“Iran does not seek a nuclear weapon. If we wanted to build a nuclear weapon, we could have done it some time ago, but we decided that nuclear weapons would not augment our security and are in contradiction to our ideological views.” (Iranian Foreign Minister Mohammad Javad Zarif)
by David Parmer / Tokyo
America’s new Secretary of State Anthony Blinken said on Sunday, January 31, in an NBC news interview, that Iran could be “weeks” away from having enough fissile nuclear material to build an atomic weapon. Blinken’s assessment was soundly rebutted by Iran’s foreign minister Mohammad Javad Zarif, in an interview with CNN’s Christian Amanpour the following day, February 1.
Zarif said that if Iran wanted a nuclear weapon, it would already have one, but this was not their intention. In the interview with Amanpour, Zarif was asked about Iran and the US negotiating their differences. Zarif said that the US must come back into compliance with the JCPOA “Iran Deal.”
Certain things were NOT agreed upon at the time of the negotiating and signing of the agreement; Iran has concerns about US arms sales to the region which were not on the table. Iran’s missile program which was of interest to the US was not on the table (Zarif did not mention the word “missiles.”)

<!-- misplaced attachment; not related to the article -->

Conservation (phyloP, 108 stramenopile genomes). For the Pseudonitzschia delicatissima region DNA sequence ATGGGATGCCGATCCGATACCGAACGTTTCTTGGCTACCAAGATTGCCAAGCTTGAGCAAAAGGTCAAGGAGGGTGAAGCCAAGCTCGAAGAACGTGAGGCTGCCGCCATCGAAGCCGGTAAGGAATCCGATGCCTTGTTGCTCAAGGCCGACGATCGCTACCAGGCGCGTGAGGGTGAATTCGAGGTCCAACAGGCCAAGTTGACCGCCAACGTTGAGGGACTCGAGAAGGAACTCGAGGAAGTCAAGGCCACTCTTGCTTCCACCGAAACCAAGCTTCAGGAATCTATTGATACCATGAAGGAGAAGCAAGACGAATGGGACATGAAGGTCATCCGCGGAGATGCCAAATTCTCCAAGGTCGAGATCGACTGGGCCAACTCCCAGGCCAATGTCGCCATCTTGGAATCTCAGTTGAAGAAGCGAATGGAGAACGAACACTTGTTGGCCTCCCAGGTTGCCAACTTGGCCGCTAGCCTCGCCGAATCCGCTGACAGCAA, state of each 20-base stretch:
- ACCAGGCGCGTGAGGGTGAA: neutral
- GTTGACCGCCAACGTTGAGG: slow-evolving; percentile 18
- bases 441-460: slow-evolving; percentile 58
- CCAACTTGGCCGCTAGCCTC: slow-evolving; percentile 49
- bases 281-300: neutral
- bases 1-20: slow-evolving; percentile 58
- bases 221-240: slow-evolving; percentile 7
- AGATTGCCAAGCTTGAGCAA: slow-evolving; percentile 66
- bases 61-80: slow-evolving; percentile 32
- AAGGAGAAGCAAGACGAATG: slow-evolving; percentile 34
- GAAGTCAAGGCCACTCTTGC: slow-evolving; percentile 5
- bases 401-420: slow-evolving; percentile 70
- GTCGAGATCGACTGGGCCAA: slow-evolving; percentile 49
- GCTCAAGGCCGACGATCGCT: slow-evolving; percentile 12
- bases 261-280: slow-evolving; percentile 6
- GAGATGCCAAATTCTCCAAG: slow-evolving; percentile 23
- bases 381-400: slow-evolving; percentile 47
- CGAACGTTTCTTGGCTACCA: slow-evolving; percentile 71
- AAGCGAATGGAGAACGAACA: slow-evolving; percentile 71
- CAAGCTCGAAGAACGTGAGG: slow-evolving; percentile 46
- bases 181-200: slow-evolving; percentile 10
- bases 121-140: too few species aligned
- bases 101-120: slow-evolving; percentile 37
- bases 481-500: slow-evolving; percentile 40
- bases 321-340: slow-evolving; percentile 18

The US and Iran are at a stalemate, and the foreign minister offered a possible solution. The top EU official, Josep Borrell, Chairman of the Joint Commission could broker an agreement by saying what each side must do. This would be a face-saving mechanism to eliminate such thinking as “before we negotiate, you must…” on both sides.
Zarif noted that time was running out for the US. The Iranian parliament has approved further drawing back by Iran from the 2015 JCPOA as is its right when the other side is not in compliance. As for existing nuclear material enriched to a higher percentage, it could be dealt with swiftly and eliminated if conditions were favorable and concessions on both sides were made.
From the two meetings with the press, it was clear that Iran was better prepared and knew what it wants and how to move things forward. Secretary Blinken simply repeated an old contention about nuclear weapons common under the Trump administration.
Blinken did not seem either well informed or well prepared to deal with one of America’s three vital foreign policy challenges. Even given the fact that Blinken must staff, coordinate and re-build a hollowed-out State department, his first appearance out of the gate was not very impressive. The problem is that US-Iran relations need the full attention of the US government, and as Mr. Zarif has said: time for the US to act is not unlimited.